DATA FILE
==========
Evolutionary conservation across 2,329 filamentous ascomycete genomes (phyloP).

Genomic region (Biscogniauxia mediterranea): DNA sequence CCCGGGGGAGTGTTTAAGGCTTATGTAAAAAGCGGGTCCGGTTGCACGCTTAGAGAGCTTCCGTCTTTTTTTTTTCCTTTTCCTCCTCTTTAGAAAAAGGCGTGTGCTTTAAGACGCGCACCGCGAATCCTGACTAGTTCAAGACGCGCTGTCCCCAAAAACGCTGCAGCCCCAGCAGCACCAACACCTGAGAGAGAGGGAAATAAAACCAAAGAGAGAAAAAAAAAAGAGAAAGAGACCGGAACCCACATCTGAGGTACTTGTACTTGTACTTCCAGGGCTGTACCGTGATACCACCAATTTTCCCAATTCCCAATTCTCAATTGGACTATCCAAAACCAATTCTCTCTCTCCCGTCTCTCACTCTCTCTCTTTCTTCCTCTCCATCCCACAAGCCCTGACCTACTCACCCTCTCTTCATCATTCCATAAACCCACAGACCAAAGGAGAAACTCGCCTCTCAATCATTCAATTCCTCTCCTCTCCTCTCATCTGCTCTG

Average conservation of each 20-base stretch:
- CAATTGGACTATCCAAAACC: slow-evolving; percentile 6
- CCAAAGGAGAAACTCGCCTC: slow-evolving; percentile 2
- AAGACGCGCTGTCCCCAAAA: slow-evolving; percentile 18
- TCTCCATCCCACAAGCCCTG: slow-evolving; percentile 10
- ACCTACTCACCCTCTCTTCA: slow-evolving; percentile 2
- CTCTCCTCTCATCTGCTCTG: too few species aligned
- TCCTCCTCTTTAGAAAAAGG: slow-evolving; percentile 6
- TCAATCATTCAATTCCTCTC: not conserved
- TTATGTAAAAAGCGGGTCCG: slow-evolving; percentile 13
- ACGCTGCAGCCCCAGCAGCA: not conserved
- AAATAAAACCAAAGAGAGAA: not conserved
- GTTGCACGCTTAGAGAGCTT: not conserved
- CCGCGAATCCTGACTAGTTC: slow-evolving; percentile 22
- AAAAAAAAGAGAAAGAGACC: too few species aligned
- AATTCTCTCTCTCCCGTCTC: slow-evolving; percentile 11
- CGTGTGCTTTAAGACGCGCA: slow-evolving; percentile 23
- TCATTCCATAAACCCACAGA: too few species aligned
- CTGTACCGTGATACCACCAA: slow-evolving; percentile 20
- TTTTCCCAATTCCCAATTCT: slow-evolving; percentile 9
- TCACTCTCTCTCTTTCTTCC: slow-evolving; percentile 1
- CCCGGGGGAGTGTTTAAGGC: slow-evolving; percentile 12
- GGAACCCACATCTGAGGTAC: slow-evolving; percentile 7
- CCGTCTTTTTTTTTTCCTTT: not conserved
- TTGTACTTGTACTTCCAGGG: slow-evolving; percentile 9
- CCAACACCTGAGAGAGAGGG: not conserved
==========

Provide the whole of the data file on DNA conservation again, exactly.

Evolutionary conservation across 2,329 filamentous ascomycete genomes (phyloP).

Genomic region (Biscogniauxia mediterranea): DNA sequence CCCGGGGGAGTGTTTAAGGCTTATGTAAAAAGCGGGTCCGGTTGCACGCTTAGAGAGCTTCCGTCTTTTTTTTTTCCTTTTCCTCCTCTTTAGAAAAAGGCGTGTGCTTTAAGACGCGCACCGCGAATCCTGACTAGTTCAAGACGCGCTGTCCCCAAAAACGCTGCAGCCCCAGCAGCACCAACACCTGAGAGAGAGGGAAATAAAACCAAAGAGAGAAAAAAAAAAGAGAAAGAGACCGGAACCCACATCTGAGGTACTTGTACTTGTACTTCCAGGGCTGTACCGTGATACCACCAATTTTCCCAATTCCCAATTCTCAATTGGACTATCCAAAACCAATTCTCTCTCTCCCGTCTCTCACTCTCTCTCTTTCTTCCTCTCCATCCCACAAGCCCTGACCTACTCACCCTCTCTTCATCATTCCATAAACCCACAGACCAAAGGAGAAACTCGCCTCTCAATCATTCAATTCCTCTCCTCTCCTCTCATCTGCTCTG

Average conservation of each 20-base stretch:
- CAATTGGACTATCCAAAACC: slow-evolving; percentile 6
- CCAAAGGAGAAACTCGCCTC: slow-evolving; percentile 2
- AAGACGCGCTGTCCCCAAAA: slow-evolving; percentile 18
- TCTCCATCCCACAAGCCCTG: slow-evolving; percentile 10
- ACCTACTCACCCTCTCTTCA: slow-evolving; percentile 2
- CTCTCCTCTCATCTGCTCTG: too few species aligned
- TCCTCCTCTTTAGAAAAAGG: slow-evolving; percentile 6
- TCAATCATTCAATTCCTCTC: not conserved
- TTATGTAAAAAGCGGGTCCG: slow-evolving; percentile 13
- ACGCTGCAGCCCCAGCAGCA: not conserved
- AAATAAAACCAAAGAGAGAA: not conserved
- GTTGCACGCTTAGAGAGCTT: not conserved
- CCGCGAATCCTGACTAGTTC: slow-evolving; percentile 22
- AAAAAAAAGAGAAAGAGACC: too few species aligned
- AATTCTCTCTCTCCCGTCTC: slow-evolving; percentile 11
- CGTGTGCTTTAAGACGCGCA: slow-evolving; percentile 23
- TCATTCCATAAACCCACAGA: too few species aligned
- CTGTACCGTGATACCACCAA: slow-evolving; percentile 20
- TTTTCCCAATTCCCAATTCT: slow-evolving; percentile 9
- TCACTCTCTCTCTTTCTTCC: slow-evolving; percentile 1
- CCCGGGGGAGTGTTTAAGGC: slow-evolving; percentile 12
- GGAACCCACATCTGAGGTAC: slow-evolving; percentile 7
- CCGTCTTTTTTTTTTCCTTT: not conserved
- TTGTACTTGTACTTCCAGGG: slow-evolving; percentile 9
- CCAACACCTGAGAGAGAGGG: not conserved